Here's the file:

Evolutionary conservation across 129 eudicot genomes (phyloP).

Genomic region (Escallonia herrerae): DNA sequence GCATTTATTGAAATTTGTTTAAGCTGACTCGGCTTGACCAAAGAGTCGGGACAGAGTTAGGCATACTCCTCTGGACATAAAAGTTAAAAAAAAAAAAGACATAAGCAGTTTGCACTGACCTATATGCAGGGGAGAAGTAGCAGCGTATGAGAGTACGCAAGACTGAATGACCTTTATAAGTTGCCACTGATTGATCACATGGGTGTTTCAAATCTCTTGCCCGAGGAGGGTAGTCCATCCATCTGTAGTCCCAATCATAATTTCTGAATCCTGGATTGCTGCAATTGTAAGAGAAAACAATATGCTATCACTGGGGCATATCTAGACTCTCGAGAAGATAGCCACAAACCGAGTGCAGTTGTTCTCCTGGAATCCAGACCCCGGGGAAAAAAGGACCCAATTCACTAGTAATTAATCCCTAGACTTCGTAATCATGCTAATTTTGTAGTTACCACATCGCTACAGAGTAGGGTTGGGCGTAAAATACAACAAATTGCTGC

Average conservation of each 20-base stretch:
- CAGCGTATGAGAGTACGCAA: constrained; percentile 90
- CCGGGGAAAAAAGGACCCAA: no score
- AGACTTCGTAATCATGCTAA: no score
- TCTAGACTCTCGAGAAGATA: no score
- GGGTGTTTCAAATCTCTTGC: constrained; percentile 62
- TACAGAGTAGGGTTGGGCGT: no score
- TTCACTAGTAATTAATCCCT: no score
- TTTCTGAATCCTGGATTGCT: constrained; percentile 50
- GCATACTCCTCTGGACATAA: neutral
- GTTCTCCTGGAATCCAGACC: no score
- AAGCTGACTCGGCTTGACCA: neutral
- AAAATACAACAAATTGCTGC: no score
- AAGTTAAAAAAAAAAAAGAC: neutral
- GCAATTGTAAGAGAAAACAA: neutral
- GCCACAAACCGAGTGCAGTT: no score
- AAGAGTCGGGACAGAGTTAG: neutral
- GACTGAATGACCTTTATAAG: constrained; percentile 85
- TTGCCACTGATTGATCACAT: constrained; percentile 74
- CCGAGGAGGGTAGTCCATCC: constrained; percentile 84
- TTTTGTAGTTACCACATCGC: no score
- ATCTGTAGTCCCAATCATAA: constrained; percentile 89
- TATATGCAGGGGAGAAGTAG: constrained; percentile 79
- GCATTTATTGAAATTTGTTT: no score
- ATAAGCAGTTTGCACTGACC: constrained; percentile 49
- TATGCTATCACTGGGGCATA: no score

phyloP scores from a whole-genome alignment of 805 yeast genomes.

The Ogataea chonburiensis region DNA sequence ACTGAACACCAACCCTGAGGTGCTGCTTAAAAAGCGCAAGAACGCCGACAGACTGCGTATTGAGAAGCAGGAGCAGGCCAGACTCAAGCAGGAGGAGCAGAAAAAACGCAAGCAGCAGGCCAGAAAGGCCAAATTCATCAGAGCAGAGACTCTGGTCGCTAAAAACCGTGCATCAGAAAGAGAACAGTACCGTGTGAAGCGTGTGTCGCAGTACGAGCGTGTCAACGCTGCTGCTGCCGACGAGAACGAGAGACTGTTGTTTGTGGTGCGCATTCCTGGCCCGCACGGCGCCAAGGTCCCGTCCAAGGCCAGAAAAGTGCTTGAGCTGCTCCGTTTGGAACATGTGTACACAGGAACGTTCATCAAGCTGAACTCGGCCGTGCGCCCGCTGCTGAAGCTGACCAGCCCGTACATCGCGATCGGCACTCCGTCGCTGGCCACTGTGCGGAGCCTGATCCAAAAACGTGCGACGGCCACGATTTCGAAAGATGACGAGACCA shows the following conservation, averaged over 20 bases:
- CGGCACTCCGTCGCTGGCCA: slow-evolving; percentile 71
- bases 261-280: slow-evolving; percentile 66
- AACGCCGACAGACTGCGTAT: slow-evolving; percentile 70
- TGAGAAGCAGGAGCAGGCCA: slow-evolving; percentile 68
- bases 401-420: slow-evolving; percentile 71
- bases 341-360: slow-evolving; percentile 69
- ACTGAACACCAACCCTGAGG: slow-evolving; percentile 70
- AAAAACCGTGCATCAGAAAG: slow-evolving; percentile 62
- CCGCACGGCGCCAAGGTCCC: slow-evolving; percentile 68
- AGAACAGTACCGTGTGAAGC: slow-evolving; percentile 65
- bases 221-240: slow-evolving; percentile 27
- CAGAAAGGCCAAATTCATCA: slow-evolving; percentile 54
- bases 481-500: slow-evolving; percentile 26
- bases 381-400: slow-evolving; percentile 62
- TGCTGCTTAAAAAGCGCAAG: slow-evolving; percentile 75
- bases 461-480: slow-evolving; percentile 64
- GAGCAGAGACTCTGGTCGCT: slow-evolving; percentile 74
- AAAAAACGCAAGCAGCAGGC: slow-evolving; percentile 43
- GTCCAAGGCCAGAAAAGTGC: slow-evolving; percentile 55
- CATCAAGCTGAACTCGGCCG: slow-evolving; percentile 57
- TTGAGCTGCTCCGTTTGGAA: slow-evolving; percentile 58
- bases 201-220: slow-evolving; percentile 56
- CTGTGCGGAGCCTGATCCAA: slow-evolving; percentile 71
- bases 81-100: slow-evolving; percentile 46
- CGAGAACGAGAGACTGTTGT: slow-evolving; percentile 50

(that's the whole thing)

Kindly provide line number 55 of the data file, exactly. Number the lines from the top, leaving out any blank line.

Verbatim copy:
- CGAGAACGAGAGACTGTTGT: slow-evolving; percentile 50